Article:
4. Be creative with your request for donations
    1. i.      For example:
      1. offer reoccurring donations
      2. In honor of or in memory of donations
  1. Raffles – from the items donated to you throughout the year consider raffling them off.
    1. Consider raffling off an item/basket each month online
      1. i.      Another option is a specialty raffle that you can collect tickets over a longer period of time.
        1. i.e. raffle off a big price item over a two month period
  2. Raffle a basket off at your exhibits whether it be at PetCo, an event, or Rally.
    1. i.      Have the item, a sign and raffle tickets available for purchase on site
  1. Events
    1. Events that can bring pet owners together of the same breed are a win win for everyone
      1. i.      a 2 hour event can generate funds through
        1. Raffles
        2. Games
        3. Registration fee
        4. Food
  2. Sales from selling items
    1. i.      Pastries
    2. ii.      Butterbraids
    3. iii.      Cookie Dough
    4. iv.      CandleLite and Scentsy
    5. v.      Avon and Jewelry
  1. Sales – Ever consider having inventory to sell that would solicit your organization’s mission, name and your breed of animal
    1. Many groups design a T-shirt that they will sell online or at exhibits
    2. Paypal has a great program that will allow for purchases to be made online while creating a purchase order receipt for your tracking.
  1. Grants – They exist
    1. Many grant offers exist and can be found online
      1. i.      One struggle many groups face is finding the time to fill out the applications completely and properly.
      2. ii.      At the same time some grants are easy to fill out and do not take much documentation as others.
  2. Many grants require the organization to be a 501c3 or a partner, but not all.
  3. Do a google search on “Animal Grants”
    1. i.      Common grant offers
      1. PetCo
      2. PetSmart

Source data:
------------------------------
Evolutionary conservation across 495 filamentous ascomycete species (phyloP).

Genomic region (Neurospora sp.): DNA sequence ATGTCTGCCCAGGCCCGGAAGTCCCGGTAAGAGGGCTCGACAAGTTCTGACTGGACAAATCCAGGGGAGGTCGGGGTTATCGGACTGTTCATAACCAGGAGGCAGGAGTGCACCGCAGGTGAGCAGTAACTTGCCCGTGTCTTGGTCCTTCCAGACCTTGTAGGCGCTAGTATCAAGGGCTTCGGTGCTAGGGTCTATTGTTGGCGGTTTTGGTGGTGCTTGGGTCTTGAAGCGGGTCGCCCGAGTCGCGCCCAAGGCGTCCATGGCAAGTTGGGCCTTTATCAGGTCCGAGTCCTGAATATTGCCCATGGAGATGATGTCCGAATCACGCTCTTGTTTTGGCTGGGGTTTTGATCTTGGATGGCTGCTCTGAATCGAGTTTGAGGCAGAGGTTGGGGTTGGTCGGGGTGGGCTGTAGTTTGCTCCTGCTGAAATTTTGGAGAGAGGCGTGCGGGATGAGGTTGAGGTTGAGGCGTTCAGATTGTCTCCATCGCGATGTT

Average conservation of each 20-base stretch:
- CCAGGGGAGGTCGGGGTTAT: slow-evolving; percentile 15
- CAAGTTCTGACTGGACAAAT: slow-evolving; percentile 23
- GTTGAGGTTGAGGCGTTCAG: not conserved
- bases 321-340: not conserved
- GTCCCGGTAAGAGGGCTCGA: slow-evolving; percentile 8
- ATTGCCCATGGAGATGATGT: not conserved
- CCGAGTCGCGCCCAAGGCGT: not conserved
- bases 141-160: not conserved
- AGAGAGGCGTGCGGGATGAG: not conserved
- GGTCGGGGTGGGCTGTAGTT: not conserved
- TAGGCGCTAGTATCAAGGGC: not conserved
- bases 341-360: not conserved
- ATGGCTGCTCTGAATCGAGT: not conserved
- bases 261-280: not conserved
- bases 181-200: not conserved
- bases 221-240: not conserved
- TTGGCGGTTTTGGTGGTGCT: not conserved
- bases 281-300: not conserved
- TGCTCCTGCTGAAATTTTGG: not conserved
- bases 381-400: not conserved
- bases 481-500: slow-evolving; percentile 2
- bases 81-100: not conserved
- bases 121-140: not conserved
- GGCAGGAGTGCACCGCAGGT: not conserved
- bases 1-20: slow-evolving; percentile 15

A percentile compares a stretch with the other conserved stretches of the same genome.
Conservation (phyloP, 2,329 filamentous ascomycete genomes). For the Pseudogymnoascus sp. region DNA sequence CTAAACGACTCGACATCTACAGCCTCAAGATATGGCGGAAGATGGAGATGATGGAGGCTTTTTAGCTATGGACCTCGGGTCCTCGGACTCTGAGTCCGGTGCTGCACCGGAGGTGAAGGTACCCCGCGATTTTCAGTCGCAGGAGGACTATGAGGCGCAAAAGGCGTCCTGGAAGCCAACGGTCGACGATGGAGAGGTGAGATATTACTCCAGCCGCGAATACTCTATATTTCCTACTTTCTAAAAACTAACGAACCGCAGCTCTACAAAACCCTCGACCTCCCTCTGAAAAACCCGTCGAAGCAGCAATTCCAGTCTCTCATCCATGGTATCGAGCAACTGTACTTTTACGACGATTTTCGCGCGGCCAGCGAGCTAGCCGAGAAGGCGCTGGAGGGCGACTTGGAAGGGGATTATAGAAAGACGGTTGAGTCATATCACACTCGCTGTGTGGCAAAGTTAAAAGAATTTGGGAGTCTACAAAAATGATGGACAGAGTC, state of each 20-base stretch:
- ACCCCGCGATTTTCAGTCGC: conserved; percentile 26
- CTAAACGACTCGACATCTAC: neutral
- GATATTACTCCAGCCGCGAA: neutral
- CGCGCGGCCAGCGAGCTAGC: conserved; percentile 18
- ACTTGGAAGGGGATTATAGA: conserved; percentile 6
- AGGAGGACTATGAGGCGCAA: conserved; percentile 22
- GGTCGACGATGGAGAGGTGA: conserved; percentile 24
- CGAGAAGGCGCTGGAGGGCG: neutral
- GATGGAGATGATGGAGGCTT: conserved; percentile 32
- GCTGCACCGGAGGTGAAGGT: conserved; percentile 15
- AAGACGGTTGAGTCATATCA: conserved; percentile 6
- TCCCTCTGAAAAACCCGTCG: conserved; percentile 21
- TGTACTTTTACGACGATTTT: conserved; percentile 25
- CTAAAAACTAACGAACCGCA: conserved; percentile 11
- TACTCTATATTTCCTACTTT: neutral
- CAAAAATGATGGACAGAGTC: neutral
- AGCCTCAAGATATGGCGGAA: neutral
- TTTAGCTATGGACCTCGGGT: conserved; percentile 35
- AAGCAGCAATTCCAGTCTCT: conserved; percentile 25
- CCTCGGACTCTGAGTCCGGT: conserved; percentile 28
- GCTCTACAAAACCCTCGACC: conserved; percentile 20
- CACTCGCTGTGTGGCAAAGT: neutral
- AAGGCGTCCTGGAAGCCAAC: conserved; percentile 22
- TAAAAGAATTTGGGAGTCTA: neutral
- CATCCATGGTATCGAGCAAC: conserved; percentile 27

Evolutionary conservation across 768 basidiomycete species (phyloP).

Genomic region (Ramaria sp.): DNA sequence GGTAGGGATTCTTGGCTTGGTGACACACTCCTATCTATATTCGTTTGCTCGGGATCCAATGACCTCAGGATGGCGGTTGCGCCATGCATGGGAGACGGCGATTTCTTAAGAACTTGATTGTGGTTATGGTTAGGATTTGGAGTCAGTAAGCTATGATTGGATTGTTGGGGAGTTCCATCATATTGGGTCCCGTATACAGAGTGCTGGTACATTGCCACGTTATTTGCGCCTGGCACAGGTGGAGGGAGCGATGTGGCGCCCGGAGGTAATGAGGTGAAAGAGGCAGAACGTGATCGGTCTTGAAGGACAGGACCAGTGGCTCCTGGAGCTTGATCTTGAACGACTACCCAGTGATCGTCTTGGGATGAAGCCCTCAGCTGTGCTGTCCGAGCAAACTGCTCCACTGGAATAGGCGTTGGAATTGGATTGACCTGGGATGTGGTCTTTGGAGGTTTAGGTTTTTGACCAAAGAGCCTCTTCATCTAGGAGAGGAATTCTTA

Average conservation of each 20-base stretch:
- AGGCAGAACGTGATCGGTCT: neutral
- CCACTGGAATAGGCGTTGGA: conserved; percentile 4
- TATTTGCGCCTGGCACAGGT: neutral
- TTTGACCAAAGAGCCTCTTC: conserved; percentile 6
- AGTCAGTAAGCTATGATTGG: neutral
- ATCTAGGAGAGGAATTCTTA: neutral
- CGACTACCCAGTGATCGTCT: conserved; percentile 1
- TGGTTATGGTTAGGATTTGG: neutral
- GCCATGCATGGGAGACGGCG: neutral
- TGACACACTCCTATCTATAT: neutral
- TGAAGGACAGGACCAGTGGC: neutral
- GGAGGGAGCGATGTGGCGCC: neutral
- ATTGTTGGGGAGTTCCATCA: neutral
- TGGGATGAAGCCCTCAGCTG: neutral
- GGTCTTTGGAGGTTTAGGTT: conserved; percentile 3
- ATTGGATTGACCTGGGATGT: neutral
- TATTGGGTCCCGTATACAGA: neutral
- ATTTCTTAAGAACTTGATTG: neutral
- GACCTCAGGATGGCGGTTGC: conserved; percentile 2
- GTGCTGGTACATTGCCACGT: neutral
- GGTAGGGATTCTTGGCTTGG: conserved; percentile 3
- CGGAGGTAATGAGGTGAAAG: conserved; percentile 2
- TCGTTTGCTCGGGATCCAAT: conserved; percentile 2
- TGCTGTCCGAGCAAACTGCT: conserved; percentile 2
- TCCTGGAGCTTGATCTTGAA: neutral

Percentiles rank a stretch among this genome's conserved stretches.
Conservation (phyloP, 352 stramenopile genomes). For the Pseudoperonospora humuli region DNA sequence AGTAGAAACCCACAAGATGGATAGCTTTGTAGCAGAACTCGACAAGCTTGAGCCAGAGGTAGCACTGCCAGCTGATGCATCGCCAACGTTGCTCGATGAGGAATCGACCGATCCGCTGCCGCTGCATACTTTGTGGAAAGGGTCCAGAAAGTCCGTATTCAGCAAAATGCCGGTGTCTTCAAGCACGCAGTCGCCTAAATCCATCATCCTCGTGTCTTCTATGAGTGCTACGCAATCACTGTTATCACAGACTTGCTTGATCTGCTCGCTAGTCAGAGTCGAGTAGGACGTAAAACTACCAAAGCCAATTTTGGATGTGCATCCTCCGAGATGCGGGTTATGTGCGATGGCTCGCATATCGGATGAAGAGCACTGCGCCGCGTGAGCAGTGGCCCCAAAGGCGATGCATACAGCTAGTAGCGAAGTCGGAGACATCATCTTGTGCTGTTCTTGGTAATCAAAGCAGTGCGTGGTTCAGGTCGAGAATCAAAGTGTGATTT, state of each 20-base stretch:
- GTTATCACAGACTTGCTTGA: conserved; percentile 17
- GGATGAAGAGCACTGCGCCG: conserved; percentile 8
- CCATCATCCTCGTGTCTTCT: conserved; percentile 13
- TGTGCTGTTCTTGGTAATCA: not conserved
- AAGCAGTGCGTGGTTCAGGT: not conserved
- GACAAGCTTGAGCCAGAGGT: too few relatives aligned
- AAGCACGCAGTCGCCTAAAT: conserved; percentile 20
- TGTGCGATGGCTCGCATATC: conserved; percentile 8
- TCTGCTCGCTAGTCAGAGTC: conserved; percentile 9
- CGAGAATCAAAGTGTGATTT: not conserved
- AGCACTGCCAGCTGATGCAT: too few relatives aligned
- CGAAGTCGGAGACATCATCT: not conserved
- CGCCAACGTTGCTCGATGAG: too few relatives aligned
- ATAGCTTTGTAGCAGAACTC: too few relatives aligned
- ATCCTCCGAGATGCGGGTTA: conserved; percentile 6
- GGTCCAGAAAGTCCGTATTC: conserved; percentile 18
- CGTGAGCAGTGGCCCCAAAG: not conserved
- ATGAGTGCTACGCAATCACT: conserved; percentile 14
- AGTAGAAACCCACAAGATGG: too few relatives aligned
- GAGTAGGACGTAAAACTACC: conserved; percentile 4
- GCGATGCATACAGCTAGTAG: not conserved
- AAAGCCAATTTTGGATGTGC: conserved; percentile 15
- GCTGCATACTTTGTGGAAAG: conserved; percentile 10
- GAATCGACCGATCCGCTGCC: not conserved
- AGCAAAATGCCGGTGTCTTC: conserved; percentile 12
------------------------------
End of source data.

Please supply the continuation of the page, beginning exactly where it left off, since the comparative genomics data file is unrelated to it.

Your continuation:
3. Rally to Rescue

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2 Responses to Best Practices: Raising Money

  1. Great info Jennifer! You mentioned Scentsy, Avon, etc….I recently organized a Pampered Chef Fundraiser and raised over $600 in one week. Pampered Chef offers 10-15% of sales to non-profit groups, the % depends on the total sales. The PC rep I found also generously donated another 10% to the group.
    Good point on appointing an Event Coord – that’s my role with MHWR. Previously the group had a few volunteers organizing events but having one person coordinate, with a few others helping, it’s more organized and we can better track how much $ raised for each event. Oh, one other thing to mention is before Xmas contact local bookstores, Borders, Barnes & Nobles, etc and offer to do free gift wrapping. We did this at Borders last Xmas season & they let us put a donation jar on the table, and even bring a Weim in and we raised over $800 in one week. Every penny counts!

  2. Yankee Candle also offers non-profits 40% of the proceeds from a sale of their products. We make $2,000 to $4,000 annually on this sale. The Fall scents (Holiday) sell the best and we’re actually considering discontinuing the Spring catalog sale as it’s numbers have dwindled significantly. You can get more info here!

    http://www.yankeecandlefundraising.com/